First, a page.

Depending on product type and development stage, investigators initially enroll volunteers and/or patients into small pilot studies, and subsequently conduct progressively larger scale comparative studies. As positive safety and efficacy data are gathered, the number of patients typically increases. Clinical trials can vary in size, and can involve a single research entity in one country or multiple entities in multiple countries.
In 2012, Z. Janet Yang, Katherine A. McComas, Geri K. Gay, John P. Leonard, Andrew J. Dannenberg, and Hildy Dillon conducted research on the attitudes towards clinical trial treatment and the decision making of signing up for such trials by cancer patients and the general population. They used the risk information seeking and processing (RISP) model to analyze the social implications that affect attitudes and decision making pertaining to clinical trials. People who hold a higher stake or interest in clinical trial treatment showed a greater likelihood of seeking information about clinical trials. Those with networks that stress the importance of learning about clinical trials are also more likely to seek and process information more deeply. People with more knowledge about clinical trials tend to have to a greater likelihood of signing up. In the study, cancer patients reported more optimistic attitudes towards clinical trials than the general population. Having a more optimistic outlook on clinical trials also leads to greater likelihood of enrolling.
The Human Genome Project originally aimed to map the nucleotides contained in a human haploid reference genome (more than three billion). The «genome» of any given individual is unique; mapping «the human genome» involves sequencing multiple variations of each gene. The project did not study the entire DNA found in human cells; some heterochromatic areas (about 8% of the total genome) remain unsequenced.
Most gross genomic mutations in gamete germ cells probably result in inviable embryos; however, a number of human diseases are related to large-scale genomic abnormalities. Down syndrome, Turner Syndrome, and a number of other diseases result from nondisjunction of entire chromosomes. Cancer cells frequently have aneuploidy of chromosomes and chromosome arms, although a cause and effect relationship between aneuploidy and cancer has not been established.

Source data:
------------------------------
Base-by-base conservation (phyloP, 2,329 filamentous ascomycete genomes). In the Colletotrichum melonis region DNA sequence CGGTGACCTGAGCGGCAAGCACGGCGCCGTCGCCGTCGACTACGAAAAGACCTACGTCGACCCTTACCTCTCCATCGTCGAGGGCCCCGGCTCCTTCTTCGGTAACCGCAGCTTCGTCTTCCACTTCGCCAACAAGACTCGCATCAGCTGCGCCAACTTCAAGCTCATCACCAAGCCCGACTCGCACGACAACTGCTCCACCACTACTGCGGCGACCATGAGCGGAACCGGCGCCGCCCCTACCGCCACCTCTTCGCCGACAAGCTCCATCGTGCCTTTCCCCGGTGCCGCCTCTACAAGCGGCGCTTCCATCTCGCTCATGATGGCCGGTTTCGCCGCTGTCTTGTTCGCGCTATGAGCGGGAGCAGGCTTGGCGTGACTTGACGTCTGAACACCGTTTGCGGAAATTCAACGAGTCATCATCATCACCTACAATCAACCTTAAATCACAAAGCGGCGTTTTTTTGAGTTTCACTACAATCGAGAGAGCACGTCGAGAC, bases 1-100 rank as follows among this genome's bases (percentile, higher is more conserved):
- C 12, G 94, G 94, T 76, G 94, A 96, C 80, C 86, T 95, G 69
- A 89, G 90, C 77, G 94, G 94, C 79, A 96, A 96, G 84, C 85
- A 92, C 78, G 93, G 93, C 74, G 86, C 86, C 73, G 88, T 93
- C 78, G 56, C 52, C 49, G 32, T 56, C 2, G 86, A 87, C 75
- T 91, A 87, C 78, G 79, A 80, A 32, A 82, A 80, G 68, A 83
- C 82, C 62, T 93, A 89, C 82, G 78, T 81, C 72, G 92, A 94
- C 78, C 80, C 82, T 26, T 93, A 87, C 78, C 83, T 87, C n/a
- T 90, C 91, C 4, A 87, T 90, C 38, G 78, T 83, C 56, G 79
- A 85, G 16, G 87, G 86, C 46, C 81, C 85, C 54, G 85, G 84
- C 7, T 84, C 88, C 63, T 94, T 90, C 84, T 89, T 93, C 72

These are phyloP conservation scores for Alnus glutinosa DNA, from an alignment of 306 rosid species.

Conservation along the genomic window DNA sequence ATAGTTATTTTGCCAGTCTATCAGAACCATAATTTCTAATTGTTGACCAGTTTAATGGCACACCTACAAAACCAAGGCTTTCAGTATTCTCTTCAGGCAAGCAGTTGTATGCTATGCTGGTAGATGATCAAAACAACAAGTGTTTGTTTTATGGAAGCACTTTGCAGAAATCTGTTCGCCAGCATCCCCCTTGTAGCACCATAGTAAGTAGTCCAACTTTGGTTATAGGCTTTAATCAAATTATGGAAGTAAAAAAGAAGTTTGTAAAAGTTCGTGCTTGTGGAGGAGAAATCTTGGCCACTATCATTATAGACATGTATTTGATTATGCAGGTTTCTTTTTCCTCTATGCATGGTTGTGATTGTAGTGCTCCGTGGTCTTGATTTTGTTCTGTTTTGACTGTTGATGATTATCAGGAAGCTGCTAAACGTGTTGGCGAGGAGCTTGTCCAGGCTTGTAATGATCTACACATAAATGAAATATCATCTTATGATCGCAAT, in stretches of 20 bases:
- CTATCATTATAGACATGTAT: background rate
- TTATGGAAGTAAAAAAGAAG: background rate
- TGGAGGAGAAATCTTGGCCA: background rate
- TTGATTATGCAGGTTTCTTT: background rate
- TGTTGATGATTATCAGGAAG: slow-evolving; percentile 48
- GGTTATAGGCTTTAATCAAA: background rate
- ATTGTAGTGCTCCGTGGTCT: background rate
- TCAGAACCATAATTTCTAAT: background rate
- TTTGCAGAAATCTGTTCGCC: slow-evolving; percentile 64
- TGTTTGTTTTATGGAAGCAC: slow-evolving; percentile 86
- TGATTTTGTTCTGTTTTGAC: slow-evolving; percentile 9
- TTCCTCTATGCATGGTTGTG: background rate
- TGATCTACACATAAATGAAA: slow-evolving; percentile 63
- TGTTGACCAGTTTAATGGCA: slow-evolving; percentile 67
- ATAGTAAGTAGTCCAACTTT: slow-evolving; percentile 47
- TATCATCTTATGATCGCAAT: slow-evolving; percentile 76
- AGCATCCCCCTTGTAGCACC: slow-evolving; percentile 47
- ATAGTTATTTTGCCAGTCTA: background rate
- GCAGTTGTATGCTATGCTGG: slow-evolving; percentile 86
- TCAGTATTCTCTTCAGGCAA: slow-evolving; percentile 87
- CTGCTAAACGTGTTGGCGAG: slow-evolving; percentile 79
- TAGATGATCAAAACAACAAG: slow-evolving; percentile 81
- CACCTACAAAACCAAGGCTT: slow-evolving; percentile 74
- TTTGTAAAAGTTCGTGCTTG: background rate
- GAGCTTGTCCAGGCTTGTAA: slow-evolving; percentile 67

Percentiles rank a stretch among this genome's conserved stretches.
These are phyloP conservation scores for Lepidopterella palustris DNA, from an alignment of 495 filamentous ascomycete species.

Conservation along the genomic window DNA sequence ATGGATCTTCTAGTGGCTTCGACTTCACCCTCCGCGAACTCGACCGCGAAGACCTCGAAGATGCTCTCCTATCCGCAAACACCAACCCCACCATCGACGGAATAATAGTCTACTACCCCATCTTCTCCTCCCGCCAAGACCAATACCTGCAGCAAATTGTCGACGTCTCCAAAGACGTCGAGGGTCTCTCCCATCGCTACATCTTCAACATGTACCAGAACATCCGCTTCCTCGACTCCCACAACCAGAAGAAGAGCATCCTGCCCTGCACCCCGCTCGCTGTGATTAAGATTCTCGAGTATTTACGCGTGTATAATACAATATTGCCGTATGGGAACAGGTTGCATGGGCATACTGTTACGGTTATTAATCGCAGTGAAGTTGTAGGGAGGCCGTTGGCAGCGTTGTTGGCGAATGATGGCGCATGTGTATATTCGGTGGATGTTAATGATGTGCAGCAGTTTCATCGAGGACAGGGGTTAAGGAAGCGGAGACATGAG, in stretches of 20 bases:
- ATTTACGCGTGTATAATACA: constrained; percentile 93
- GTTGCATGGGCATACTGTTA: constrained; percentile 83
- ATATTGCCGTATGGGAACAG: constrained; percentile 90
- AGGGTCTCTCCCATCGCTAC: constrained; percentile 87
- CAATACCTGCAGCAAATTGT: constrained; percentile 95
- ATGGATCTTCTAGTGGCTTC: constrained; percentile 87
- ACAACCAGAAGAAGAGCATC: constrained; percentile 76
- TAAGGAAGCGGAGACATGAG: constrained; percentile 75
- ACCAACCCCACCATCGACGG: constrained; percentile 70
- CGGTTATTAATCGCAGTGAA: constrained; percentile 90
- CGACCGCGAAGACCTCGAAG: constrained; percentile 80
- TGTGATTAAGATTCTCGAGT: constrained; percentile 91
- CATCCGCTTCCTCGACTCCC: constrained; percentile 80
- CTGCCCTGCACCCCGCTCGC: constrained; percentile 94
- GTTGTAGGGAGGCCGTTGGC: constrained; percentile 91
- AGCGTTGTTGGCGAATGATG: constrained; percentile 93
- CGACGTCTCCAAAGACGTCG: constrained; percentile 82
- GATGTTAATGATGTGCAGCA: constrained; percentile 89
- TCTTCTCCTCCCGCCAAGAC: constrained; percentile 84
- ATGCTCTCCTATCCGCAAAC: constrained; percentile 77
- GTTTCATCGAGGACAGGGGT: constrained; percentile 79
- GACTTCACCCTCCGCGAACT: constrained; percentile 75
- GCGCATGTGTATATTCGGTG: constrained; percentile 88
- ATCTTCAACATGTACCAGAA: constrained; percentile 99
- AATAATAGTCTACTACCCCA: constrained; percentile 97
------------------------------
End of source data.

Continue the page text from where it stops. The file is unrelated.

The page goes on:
The removal of ethanol (drinking alcohol) through oxidation by alcohol dehydrogenase in the liver from the human body is limited. Hence the removal of a large concentration of alcohol from blood may follow zero-order kinetics. Also the rate-limiting steps for one substance may be in common with other substances. For instance, the blood alcohol concentration can be used to modify the biochemistry of methanol and ethylene glycol. In this way the oxidation of methanol to the toxic formaldehyde and formic acid in the human body can be prevented by giving an appropriate amount of ethanol to a person who has ingested methanol. Note that methanol is very toxic and causes blindness and death. A person who has ingested ethylene glycol can be treated in the same way. Half life is also relative to the subjective metabolic rate of the individual in question.
In some US locations, the local IRB must certify researchers and their staff before they can conduct clinical trials. They must understand the federal patient privacy (HIPAA) law and good clinical practice. The International Conference of Harmonisation Guidelines for Good Clinical Practice is a set of standards used internationally for the conduct of clinical trials. The guidelines aim to ensure the «rights, safety and well being of trial subjects are protected».